Today we’d like to introduce you to Guangwei Du.
Guangwei, please share your story with us. How did you get to where you are today?
I’m a film editor based in Los Angeles, originally from China. Currently working as a freelance editor on both China and US productions.
Unlike most single-child families in China, I grew up with a twin sister. People always compare me to my sister in appearance, hobbies and academic performance, and I have always wondered if our parents gave us equal treatments when we quarreled over trivial things. Despite the occasional unpleasantness, we care, support, and love each other immensely, and constantly exchange our visions of the world. It bestowed upon me the ability to observe human emotions and developed my empathy. I felt the strong urge to share the feelings that touched me a lot to the world.
During high school, I wrote, directed, shot and edited my first short film Past Summer, which tells the story of two sisters. The first cut turned out quite bad I have to say. I didn’t design any transitions and everything felt so rushed, characters are talking from scenes to scenes. Later I got inspirations from 500 Days of Summer, which is my favorite film of the time. I wrote a new narrative storyline using voiceover and restructured all the scenes along with it. I realized the magical power of editing through it, the power to create endless possibilities from a fixed and absolute script. The film turned out to be a delicate piece fulfilled with emotions. Within the two short days of screening at school, more than 1000 people watched my film. When some people told me that they cried for it, I felt that all my devotion is meaningful. That’s when I desired to pursue editing as my career.
Since then, I kept walking on the way and never looked back. I got my bachelor’s degree in film directing and editing from the Communication University of China in Beijing and the MFA degree in film editing from the American Film Institute in Los Angeles. As I participate in more filmmaking process, I firmly know that I aspire to be an editor and devote to conveying the universal spectrum of feelings, from sadness to joy, to the audience.
Great, so let’s dig a little deeper into the story – has it been an easy path overall and if not, what were the challenges you’ve had to overcome?
It’s not that easy as growing up in a conventional Chinese family, and there isn’t anyone in my family who was doing film or art-related professions. All you have is your own-self. The first step is convincing them that you are doing something alright, though it’s not like lawyer, engineer, doctor or any job that gets you a stable income and a decent title. It took a moment for my parents to realize and accept that their daughter is not going to stay on the traditional life trace.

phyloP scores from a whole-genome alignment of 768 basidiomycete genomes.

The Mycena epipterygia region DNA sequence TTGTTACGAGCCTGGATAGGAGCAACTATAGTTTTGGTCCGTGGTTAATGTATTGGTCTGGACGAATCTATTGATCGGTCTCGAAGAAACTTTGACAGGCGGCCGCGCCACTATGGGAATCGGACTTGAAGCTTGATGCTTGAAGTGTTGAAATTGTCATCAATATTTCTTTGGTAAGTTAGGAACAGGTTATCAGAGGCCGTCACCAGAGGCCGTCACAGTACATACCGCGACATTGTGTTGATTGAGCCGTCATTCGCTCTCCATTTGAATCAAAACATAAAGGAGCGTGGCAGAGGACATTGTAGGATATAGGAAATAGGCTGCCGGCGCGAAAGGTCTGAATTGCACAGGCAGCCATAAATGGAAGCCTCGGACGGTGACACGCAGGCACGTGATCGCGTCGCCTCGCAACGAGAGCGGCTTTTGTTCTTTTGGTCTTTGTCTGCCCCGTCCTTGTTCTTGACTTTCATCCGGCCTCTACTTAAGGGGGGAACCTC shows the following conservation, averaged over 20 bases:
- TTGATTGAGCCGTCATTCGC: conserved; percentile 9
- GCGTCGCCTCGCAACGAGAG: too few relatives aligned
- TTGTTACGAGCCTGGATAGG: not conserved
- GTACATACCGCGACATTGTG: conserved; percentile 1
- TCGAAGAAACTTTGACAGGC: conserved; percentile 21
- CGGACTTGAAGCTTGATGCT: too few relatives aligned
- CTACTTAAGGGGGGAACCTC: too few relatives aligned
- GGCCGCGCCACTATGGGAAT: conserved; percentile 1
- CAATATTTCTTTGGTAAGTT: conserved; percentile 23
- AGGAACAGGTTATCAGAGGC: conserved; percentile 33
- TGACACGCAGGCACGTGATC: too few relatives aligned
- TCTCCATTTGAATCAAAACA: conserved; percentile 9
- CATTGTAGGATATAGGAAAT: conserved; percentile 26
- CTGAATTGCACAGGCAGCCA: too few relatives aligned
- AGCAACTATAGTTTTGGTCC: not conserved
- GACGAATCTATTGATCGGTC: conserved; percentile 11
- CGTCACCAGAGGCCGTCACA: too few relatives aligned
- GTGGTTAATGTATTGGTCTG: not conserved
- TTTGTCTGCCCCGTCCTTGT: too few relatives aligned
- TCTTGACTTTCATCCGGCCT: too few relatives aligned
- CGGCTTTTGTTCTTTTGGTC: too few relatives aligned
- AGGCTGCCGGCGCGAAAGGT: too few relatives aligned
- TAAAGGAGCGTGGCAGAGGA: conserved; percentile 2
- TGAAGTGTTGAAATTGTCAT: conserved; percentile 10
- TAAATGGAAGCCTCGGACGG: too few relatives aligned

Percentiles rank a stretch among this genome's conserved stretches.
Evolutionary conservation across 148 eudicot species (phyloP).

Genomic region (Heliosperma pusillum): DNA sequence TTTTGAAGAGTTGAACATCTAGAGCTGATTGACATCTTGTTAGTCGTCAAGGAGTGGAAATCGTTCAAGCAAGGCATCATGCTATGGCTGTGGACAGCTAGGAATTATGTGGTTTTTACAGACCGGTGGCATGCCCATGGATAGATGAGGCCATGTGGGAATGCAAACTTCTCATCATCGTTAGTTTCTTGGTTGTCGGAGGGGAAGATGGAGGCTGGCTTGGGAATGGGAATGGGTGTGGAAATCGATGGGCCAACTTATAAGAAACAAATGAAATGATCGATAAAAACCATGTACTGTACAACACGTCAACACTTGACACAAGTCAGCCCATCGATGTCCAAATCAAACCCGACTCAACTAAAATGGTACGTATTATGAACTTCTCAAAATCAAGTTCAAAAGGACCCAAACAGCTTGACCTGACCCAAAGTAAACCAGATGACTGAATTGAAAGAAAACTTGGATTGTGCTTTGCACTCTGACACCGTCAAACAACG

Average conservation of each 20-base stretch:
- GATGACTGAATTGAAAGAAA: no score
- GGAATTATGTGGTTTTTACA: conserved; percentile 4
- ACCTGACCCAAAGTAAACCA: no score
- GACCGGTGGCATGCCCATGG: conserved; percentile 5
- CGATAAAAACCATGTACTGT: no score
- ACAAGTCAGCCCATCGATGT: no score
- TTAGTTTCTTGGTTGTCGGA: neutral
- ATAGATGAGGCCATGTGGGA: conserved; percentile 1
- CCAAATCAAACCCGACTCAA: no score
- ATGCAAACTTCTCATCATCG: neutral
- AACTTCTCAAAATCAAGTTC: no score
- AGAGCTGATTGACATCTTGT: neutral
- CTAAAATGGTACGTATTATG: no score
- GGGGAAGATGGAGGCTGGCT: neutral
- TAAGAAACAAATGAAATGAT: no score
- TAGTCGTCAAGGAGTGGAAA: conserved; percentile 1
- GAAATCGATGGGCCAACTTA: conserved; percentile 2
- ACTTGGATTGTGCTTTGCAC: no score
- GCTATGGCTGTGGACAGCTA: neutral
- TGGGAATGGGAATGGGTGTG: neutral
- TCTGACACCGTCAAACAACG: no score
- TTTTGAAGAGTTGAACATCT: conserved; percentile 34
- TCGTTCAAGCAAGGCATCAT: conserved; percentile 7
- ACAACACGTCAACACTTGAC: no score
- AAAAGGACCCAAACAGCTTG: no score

Then, you get to a stage where you started self-doubt every day, especially after getting to know more about the craft, the industry, and the real world. Am I doing the right thing? Will my family be proud of me? Every filmmaker holds a Hollywood dream and wants to succeed, but only a small group can survive and get to where they want. As a young Asian female filmmaker, I need to do a lot more to prove myself, to fight for chances or even just a qual starting point without any bias.
The good thing is you are not alone. I have met lots of great collaborators and mentors on the way and got tons of inspirations and support from them. I believe that every hard try is gonna pay off in the end, though not sure when. So, even it’s not a smooth road, I still quite enjoyed it.
What moment in your career do you look back most fondly on?
I have to nominate two moments for now. The first one is – the feature film I edited last year, Over the Sea, just had its world premiere at Busan International Film Festival this October. And it has been nominated for this year’s New Currents Award, the only main competition award at BIFF.
When the film was screening on the biggest screen at the prestigious Busan Cinema Center, I was like a young girl meeting my first love, nervous but excited. As the editor, I have seen the film a thousand times, knew every single cut, but not sure how it resonated with audiences that came from all over the world. And it turned out to be good, people love it and we got the world’s attention and recognition on it including Hollywood Reporter.
The second one is – the short film I edited, The Chef, won the Silver Award at the Student Academy Awards. The story of The Chef takes place in the near future, in a time when work is done by robots, a traditional Chinese chef Pu is forced to train a Caucasian humanoid William to cook Chinese food, but a former protégé of the chef makes this harder by joining an anti-robot riot group.
After winning the Student Oscar and the Best International Film at Show Me Shorts International Film Festival (New Zealand), The Chef is qualifying for both 2020 and 2021 Academy Awards in Best Live-action Short Film Category. Besides, The Chef has entered over 50 film festivals around the world and has meet audiences from lots of countries including China, the United Kingdom, Germany, Italy, Netherlands, Portugal, Australia, and etc.
I always want to be an editor who can help the directors find their voices and achieve their visions, assist them in presenting the core emotions of the story on the screen. It’s a long journey but I am proud that I am still on it.
- Email: email@example.com
- Instagram: @guangweiddd
- Other: IMDB: https://www.imdb.com/name/nm9158430/
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